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by Ann Walcott
Barbados TODAY reports that “The Mia Mottley administration has been advised to find another source of funding to pay public servants’ pensions as its continued use of government revenue to do so is now “unsustainable”. It continues “The current approach of funding retirement benefits out of current expenditure is unsustainable and places a significant and growing demand on current revenue to continue to meet these obligations,” Co-Chair of the BERT Monitoring Committee (BMC) Trisha Tannis stated in the committee’s latest report for the period ended March 31, 2022.”
How disgustingly ironic, Miss Tannis is the successor to Ed Clarke as Chairman of the Barbados Private Sector Association who in November 2018 recommended Government reduce the Corporation Tax charged on business profits from 30 per cent to a maximum of 5 ½ per cent. In her June 2018 budget, Miss Mottley considered raising Corporation Tax by 5 per cent which she said would increase Government revenue by $57 million. In reducing the Tax by 24 ½ per cent this reduced revenue by almost $280 million.
This huge giveaway to big business was followed in the March 2019 Budget by recommendations from a special IMF team, led by Dr. Kevin Greenidge, to reduce Income Tax rates in line with the reduction in Corporation Tax.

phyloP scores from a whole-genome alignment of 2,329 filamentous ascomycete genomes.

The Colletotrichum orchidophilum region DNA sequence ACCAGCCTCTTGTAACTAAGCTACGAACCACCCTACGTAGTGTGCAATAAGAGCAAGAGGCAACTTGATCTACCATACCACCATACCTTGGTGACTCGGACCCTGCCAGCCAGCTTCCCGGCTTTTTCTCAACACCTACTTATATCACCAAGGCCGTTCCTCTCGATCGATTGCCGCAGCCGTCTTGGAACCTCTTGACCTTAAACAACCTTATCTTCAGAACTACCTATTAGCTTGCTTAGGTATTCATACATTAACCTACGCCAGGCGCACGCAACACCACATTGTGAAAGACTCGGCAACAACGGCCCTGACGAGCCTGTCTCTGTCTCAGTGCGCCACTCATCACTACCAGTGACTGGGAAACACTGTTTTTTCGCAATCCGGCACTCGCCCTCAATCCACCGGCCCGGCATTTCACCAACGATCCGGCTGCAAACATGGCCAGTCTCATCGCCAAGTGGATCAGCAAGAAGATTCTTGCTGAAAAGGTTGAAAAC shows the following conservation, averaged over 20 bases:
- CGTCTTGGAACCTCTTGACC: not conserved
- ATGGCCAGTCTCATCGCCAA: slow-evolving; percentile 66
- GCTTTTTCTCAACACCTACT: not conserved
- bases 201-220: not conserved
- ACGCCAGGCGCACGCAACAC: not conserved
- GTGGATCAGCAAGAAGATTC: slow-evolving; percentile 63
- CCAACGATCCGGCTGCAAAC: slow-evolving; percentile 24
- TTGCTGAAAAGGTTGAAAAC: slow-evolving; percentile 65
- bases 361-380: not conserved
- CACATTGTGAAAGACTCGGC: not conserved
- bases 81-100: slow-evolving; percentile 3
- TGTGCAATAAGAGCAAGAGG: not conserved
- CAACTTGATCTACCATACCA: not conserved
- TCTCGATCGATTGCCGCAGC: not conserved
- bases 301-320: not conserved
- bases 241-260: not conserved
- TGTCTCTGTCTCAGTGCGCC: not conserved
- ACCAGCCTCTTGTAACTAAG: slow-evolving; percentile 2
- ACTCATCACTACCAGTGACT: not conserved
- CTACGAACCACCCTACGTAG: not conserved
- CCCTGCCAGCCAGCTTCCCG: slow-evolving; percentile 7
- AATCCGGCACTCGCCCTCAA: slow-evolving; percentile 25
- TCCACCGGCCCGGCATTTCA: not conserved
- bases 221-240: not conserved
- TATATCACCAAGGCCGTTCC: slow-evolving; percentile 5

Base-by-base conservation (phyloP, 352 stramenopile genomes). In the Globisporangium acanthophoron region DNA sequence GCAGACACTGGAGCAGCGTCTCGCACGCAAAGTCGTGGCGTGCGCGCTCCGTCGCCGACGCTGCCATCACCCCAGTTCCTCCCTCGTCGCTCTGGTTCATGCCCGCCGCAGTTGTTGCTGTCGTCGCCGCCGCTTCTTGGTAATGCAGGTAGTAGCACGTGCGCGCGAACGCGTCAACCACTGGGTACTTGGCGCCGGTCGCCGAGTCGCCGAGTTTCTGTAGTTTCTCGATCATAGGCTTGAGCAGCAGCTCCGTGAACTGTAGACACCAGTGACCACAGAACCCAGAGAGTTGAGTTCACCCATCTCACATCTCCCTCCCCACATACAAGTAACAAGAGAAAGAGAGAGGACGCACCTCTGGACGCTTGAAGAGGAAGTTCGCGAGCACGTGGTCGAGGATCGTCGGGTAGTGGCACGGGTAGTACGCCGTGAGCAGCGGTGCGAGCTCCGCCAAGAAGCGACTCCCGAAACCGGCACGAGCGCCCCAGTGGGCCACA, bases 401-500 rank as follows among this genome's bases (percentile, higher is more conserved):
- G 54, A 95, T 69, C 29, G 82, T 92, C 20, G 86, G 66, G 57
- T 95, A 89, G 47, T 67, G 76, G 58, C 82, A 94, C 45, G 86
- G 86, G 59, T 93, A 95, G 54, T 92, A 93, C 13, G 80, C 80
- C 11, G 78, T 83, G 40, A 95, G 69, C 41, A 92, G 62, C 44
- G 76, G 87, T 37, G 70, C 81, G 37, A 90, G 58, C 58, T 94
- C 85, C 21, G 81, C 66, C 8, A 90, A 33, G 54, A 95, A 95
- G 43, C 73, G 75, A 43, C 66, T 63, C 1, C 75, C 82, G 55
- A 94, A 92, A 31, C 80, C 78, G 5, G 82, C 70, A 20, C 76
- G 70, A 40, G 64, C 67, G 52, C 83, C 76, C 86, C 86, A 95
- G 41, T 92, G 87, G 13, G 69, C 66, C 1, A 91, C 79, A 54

Those earning less than $5,000/month had their small reduction of 3 ½ per cent offset by the 1 per cent increase in NIS due to the transfer of health care expenses to the NIS by means of a Health Levy and the water and fuel taxes, in addition to losing the Child Allowance which cost them another $125-250 in tax. In other words, their taxes went UP.
Those earning from $5,001 – 6,250/month received a hefty reduction of 21 per cent on the excess over $5,000. They had their Health Levy, Water and fuel tax offset by the reduction up to $5,000 and then got an additional extra tax cut of $3,150 per year. Those earning over $6,250/month got a reduction from 40 to only 28 ½ per cent (11.5) on the excess, so they received $115 for every extra $1,000 above $6,250 plus the $3,150, therefore those earning $10,000/month received a nice gift from the Government of $5,175 plus the $3,150 for a total of 8,325/yr. At $20,000/month they received gifts of $18,175+3150=$22,125.
Since these massive giveaways to Corporations and those earning over $75,000 annually, we have heard a constant refrain from Government that they cannot afford this, that and the other expenses which previously came out of revenue – the same revenue that they found they could afford to give away in 2018/19 and now, therefore, they must find other ways of funding these expenses. Inevitably, the cost then falls on the lower and lower-middle income earners who are already struggling to pay basic expenses like rent, food, transport to work, far less raising children, and it seems that these recommendations come most often from the Private Sector organisations – the same ones who benefitted most from the recommended big tax giveaways.